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Glass Vs. Cast Iron

Ok, show your support. What’s your fancy?

8 Replies
Cofftea said

I’ve never tried cast iron and know nothing about it. What’s the benefits? Do certain countries historically use them? Only for certain teas? I love glassware because you can see the liquor and the leaves, but want to get into clayware as well.

From what i know i see glass and ceramic pots more in english / US tea houses, and cast iron in Japanese tea houses. The cast iron keeps the tea warmer longer, but it’s even more important to pre-warm the pot than with glass.

Glass allows you to see the coloring and leaves as it steeps and cast iron does not.

We have both kinds, we use cast iron more because we drink slowly and the heat retention is important.

Cofftea said

Hmmm… heat retention during steeping really concerns me (see http://steepster.com/discuss/118-maintaining-temperature-during-steeping). How does cast iron compare to clayware for this purpose?

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Ricky admin said

Cast iron keeps the tea hot for a longer period of time. Some iron gets into the water as well. It’s super sturdy, but I don’t like how it’s so hot on the outside. Burned myself the first time I touched one.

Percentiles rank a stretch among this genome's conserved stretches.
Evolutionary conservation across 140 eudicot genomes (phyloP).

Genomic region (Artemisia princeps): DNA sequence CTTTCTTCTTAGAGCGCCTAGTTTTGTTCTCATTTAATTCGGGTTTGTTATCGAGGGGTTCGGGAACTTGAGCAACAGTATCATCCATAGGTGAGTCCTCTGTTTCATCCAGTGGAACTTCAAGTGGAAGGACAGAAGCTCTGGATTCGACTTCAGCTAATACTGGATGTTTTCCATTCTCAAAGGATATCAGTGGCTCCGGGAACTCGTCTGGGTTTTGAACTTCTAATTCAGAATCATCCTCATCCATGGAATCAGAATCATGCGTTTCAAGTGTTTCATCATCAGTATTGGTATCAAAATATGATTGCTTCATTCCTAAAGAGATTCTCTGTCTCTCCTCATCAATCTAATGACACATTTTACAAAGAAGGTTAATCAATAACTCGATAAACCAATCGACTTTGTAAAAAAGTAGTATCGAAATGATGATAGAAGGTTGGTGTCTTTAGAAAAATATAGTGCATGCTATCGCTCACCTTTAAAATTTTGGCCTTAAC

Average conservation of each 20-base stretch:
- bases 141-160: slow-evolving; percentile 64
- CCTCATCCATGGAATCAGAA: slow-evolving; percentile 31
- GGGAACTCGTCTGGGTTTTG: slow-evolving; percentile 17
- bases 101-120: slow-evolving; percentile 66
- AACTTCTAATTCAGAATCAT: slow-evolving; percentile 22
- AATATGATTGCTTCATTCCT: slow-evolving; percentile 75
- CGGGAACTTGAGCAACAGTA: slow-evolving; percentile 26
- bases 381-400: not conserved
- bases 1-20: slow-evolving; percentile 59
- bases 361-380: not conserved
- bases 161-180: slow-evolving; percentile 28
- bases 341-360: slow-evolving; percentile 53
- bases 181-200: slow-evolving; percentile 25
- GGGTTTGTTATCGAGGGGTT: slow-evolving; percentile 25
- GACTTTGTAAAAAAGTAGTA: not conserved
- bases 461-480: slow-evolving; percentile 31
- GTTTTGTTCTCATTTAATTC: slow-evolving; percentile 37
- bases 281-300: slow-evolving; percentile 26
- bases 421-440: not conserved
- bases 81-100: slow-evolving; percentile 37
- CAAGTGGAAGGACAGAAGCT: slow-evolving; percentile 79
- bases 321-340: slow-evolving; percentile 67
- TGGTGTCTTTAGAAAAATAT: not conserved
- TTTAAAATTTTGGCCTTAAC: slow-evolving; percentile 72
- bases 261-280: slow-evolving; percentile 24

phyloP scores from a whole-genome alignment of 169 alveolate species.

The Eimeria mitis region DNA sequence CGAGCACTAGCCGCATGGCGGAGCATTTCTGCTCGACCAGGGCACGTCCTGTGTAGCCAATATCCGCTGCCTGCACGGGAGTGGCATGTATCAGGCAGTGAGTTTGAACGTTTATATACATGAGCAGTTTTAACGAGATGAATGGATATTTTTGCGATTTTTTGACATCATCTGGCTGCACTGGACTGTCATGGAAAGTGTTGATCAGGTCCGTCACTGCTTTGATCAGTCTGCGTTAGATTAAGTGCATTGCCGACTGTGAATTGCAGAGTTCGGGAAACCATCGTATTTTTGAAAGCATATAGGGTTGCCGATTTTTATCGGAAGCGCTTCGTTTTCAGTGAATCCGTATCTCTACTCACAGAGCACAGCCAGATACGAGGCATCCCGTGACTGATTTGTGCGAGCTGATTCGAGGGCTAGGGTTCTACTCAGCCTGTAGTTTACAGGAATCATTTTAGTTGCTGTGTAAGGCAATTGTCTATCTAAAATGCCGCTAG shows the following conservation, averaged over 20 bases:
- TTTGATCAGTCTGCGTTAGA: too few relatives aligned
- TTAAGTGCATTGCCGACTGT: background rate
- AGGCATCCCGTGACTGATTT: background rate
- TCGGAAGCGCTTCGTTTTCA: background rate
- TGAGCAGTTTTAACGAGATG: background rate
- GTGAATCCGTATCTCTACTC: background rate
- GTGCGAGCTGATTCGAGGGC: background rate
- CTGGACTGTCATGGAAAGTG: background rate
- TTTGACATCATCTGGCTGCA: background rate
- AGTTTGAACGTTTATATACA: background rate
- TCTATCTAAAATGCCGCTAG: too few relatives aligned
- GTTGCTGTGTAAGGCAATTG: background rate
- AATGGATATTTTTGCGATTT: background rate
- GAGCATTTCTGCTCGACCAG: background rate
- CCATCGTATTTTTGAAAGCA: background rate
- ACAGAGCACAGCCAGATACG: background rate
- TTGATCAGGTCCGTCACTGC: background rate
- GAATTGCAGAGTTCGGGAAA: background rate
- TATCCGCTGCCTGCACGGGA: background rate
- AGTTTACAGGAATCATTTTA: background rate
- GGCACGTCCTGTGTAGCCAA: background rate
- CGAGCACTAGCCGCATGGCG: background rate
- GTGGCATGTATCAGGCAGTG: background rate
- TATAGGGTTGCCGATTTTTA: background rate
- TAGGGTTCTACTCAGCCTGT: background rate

Cofftea said

I’m in a wheelchair so lifting a hot, heavy pot full of hot liquid when I also have to push and use my hands for other things I don’t think would be very practical or safe. Not to mention I’m an ubber klutz.

@Cofftea – if you keep your tea stuff together (kettle, pot, cup) you won’t need to worry about moving with the pot – and pouring the smaller cast iron pots isn’t much harder than the large ceramic pots.

notice you should use a kettle and pot, you should not heat your water in a cast iron pot.

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TeaParT said

My small cast iron pot works well at the office since I expect constant interruptions. I pour out only half a cup at a time. This way I can usually have warm tea most of the pot.

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Erynn said

My girlfriend bought me a lovely cast iron teapot, enamel lined inside. I love it but don’t use it terribly often because I usually just steep in the cup with a mesh strainer. She got me beautiful matching cast iron cups to go with but I don’t care to use them often because they do get very hot when the tea’s poured in them. I would only use them for greens at a sub-boiling temperature, really. There’s nothing like a cast iron pot for keeping your tea warm, though!

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